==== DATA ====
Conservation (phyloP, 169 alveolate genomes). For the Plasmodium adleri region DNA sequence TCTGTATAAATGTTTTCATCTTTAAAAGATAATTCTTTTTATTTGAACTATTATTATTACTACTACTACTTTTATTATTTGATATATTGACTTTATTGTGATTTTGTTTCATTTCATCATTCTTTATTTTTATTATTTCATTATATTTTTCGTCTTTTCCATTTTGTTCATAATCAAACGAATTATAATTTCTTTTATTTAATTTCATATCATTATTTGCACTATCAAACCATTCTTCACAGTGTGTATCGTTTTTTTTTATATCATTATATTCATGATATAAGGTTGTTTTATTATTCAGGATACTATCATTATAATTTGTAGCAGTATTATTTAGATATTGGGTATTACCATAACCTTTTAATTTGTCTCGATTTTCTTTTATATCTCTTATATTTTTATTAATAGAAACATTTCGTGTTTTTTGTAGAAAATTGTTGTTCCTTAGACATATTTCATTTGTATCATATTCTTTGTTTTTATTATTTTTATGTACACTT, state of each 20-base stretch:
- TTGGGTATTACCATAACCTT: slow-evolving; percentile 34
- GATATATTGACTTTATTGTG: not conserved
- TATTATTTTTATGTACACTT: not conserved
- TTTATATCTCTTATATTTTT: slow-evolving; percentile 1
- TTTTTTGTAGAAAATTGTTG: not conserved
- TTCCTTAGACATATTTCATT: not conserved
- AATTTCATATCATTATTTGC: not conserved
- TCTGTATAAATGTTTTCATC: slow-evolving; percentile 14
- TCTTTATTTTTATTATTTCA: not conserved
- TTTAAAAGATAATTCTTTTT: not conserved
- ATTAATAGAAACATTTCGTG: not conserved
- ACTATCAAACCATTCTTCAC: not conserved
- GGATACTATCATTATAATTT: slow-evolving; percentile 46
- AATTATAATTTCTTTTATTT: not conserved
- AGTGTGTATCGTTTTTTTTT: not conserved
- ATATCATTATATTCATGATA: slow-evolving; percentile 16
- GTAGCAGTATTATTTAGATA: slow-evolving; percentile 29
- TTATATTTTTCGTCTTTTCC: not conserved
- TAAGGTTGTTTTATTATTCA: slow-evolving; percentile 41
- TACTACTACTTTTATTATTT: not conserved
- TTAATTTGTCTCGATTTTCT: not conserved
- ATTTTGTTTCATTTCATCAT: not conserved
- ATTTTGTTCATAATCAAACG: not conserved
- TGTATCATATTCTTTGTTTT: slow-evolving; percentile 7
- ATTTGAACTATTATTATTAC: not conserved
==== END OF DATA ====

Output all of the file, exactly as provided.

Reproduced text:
Conservation (phyloP, 169 alveolate genomes). For the Plasmodium adleri region DNA sequence TCTGTATAAATGTTTTCATCTTTAAAAGATAATTCTTTTTATTTGAACTATTATTATTACTACTACTACTTTTATTATTTGATATATTGACTTTATTGTGATTTTGTTTCATTTCATCATTCTTTATTTTTATTATTTCATTATATTTTTCGTCTTTTCCATTTTGTTCATAATCAAACGAATTATAATTTCTTTTATTTAATTTCATATCATTATTTGCACTATCAAACCATTCTTCACAGTGTGTATCGTTTTTTTTTATATCATTATATTCATGATATAAGGTTGTTTTATTATTCAGGATACTATCATTATAATTTGTAGCAGTATTATTTAGATATTGGGTATTACCATAACCTTTTAATTTGTCTCGATTTTCTTTTATATCTCTTATATTTTTATTAATAGAAACATTTCGTGTTTTTTGTAGAAAATTGTTGTTCCTTAGACATATTTCATTTGTATCATATTCTTTGTTTTTATTATTTTTATGTACACTT, state of each 20-base stretch:
- TTGGGTATTACCATAACCTT: slow-evolving; percentile 34
- GATATATTGACTTTATTGTG: not conserved
- TATTATTTTTATGTACACTT: not conserved
- TTTATATCTCTTATATTTTT: slow-evolving; percentile 1
- TTTTTTGTAGAAAATTGTTG: not conserved
- TTCCTTAGACATATTTCATT: not conserved
- AATTTCATATCATTATTTGC: not conserved
- TCTGTATAAATGTTTTCATC: slow-evolving; percentile 14
- TCTTTATTTTTATTATTTCA: not conserved
- TTTAAAAGATAATTCTTTTT: not conserved
- ATTAATAGAAACATTTCGTG: not conserved
- ACTATCAAACCATTCTTCAC: not conserved
- GGATACTATCATTATAATTT: slow-evolving; percentile 46
- AATTATAATTTCTTTTATTT: not conserved
- AGTGTGTATCGTTTTTTTTT: not conserved
- ATATCATTATATTCATGATA: slow-evolving; percentile 16
- GTAGCAGTATTATTTAGATA: slow-evolving; percentile 29
- TTATATTTTTCGTCTTTTCC: not conserved
- TAAGGTTGTTTTATTATTCA: slow-evolving; percentile 41
- TACTACTACTTTTATTATTT: not conserved
- TTAATTTGTCTCGATTTTCT: not conserved
- ATTTTGTTTCATTTCATCAT: not conserved
- ATTTTGTTCATAATCAAACG: not conserved
- TGTATCATATTCTTTGTTTT: slow-evolving; percentile 7
- ATTTGAACTATTATTATTAC: not conserved